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- links (with thumbnails of the linked site!),
- documents (with thumbnails of the document!),
- video from webcam (though I haven't gotten it to work yet)
So, it's pretty cool, and I can imagine it being used to showcase — all in one spot — a collaborative collection of current links related to whatever course content is being discussed in class.
And, in my ongoing effort to Embed All The Things, it was a no-brainer to make a widget (simple iFrame) in Desire2Learn, and put it on the homepage for my Fall Wisconsin Experience Seminar class.
I want more ideas. Please add them here:
I was looking for a solution to problem: "how can I get my students to collaboratively read a PDF?" (for PDFs that are text-based, it's easy to import them to Google Docs and have them read and annotate them there, but image-based PDFs don't convert very well).
Enter Crocodoc. It turns out that Crocodoc Personal lets one do this quite elegantly, even when linked ("Add Quicklink") as content in Desire2Learn.
Though a tiny bit trickier, it's pretty easy to embed the document as an iframe as well.
There are a number of other uses for this that I can imagine:
- Art History images: have students claim one portion of an image and research it
- Burning Questions: After reading, highlight the most confusing part and add your question as a note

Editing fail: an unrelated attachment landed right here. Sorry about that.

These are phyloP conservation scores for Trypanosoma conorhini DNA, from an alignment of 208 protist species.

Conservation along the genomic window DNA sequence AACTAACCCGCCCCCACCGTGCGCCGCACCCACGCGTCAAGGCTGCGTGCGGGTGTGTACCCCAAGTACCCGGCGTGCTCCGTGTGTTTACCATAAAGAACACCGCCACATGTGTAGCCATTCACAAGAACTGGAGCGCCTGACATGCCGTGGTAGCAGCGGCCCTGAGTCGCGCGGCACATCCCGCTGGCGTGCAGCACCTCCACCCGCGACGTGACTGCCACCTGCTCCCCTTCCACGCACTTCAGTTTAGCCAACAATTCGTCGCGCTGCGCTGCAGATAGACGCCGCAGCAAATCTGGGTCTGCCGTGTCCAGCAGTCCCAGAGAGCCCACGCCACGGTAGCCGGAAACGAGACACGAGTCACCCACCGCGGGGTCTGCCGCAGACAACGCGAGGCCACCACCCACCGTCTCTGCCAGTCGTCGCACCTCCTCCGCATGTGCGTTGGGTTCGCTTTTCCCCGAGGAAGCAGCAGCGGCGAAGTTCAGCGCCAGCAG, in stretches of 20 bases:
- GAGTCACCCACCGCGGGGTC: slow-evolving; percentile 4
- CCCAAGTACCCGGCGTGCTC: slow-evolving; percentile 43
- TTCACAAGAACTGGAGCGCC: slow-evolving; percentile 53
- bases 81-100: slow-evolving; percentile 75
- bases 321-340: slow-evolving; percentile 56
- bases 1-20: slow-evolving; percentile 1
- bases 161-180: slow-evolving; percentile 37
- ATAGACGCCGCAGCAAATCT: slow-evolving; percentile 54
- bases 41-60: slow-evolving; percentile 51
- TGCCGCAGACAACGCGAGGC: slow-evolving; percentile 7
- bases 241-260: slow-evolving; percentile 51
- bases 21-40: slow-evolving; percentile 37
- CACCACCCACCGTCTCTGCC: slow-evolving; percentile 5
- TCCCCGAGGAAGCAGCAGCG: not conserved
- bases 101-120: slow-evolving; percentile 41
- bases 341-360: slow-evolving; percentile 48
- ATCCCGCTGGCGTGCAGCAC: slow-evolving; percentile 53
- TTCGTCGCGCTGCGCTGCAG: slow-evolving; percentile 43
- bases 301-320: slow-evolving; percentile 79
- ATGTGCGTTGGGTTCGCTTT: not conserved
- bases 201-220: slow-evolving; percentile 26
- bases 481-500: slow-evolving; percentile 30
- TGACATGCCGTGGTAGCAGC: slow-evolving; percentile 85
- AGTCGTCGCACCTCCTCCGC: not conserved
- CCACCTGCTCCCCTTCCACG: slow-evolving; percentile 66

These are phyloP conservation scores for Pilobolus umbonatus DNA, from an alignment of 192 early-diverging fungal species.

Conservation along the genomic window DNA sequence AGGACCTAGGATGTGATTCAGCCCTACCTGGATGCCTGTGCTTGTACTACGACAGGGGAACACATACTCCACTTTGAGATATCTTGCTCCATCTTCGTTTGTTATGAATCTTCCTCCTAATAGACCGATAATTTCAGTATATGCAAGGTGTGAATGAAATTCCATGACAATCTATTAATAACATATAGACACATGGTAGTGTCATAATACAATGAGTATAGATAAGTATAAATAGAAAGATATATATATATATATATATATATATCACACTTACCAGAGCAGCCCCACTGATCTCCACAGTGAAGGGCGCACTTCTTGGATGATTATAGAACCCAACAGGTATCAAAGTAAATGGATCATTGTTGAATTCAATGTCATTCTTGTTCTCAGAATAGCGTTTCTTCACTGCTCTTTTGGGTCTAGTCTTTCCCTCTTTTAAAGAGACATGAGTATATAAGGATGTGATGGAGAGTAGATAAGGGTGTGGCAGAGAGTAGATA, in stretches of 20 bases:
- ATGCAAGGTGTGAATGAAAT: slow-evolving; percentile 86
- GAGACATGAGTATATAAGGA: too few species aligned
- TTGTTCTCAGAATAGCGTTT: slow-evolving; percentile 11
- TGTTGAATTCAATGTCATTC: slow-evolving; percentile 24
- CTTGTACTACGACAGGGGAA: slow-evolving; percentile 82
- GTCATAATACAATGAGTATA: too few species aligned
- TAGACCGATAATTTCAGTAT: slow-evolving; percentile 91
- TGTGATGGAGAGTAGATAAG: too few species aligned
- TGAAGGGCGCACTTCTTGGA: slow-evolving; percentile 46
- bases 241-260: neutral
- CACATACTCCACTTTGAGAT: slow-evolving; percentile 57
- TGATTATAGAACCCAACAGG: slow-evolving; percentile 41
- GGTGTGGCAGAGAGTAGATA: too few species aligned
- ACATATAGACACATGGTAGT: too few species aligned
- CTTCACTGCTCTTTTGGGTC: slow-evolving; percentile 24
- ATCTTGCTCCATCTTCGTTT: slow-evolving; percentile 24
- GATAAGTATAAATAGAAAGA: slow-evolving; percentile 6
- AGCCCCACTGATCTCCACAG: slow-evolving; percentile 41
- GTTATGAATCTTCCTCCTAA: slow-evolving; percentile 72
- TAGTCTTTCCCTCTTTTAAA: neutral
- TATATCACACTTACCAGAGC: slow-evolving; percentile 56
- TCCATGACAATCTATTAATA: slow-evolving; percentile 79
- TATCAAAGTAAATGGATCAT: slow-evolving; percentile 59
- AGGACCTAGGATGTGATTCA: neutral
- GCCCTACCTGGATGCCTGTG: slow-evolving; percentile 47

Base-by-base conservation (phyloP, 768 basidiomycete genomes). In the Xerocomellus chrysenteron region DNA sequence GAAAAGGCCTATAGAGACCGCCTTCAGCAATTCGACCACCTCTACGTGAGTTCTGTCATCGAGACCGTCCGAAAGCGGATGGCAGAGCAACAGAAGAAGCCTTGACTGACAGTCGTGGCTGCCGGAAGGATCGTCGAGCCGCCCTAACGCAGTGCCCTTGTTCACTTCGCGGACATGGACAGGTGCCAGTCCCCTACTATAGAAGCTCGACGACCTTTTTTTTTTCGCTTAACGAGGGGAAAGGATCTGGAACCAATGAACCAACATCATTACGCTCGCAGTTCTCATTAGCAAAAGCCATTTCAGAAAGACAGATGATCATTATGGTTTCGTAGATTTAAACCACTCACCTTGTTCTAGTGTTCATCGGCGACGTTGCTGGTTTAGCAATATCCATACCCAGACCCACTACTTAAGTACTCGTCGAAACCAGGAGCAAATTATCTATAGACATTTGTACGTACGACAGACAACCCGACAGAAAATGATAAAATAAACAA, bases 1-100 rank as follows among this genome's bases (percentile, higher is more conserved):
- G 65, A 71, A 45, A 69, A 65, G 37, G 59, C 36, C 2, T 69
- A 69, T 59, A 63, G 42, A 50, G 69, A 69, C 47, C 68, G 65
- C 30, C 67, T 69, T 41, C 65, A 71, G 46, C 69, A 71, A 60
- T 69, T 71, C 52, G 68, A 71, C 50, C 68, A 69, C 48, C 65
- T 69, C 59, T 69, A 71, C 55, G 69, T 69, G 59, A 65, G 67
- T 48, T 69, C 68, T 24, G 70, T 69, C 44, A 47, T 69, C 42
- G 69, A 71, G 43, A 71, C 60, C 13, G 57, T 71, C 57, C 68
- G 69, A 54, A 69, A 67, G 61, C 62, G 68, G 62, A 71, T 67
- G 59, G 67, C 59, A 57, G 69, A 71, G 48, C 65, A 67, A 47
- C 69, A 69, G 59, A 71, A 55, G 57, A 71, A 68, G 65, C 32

- Embed it in Piazza for group discussions
Add your own ideas in the comments (or on the document itself! Go ahead and mark this document up...
This semester, I'm teaching a "tech-enhanced" first year experience class at UW-Madison. Part of it will include collaborative work in Google Docs. But I'd like to make collaboration mean more than "let's be nice and help each other by agreeing with each other" — so I'm going to try to facilitate practicing academic discourse skills in Google Docs by having the students take on roles. Here's how I'm explaining it in the syllabus.
For the four weeks when we have articles and handouts to read (other than the book), You will contribute to a whole-class collaborative Google Doc of passionate reactions to the readings — with a twist. For each reading, you will take on a different reactive role:
Protagonist: supports the author's arguments with additional sources and citations
Antagonist: counters the author's arguments with additional sources and citations
Mediator: tries to mediate the arguments on either side through a third way — with additional sources and citations
Troll: Insults everyone — with links to additional (not-too-offensive) memes
I hope it’s an interesting way to get you to think and communicate critically about the readings and as a way to help you
- hone your information literacy skills
- learn to argue academically, with support and citations
- thicken your skin in academic arguments, and
- discern between academic arguments and troll attacks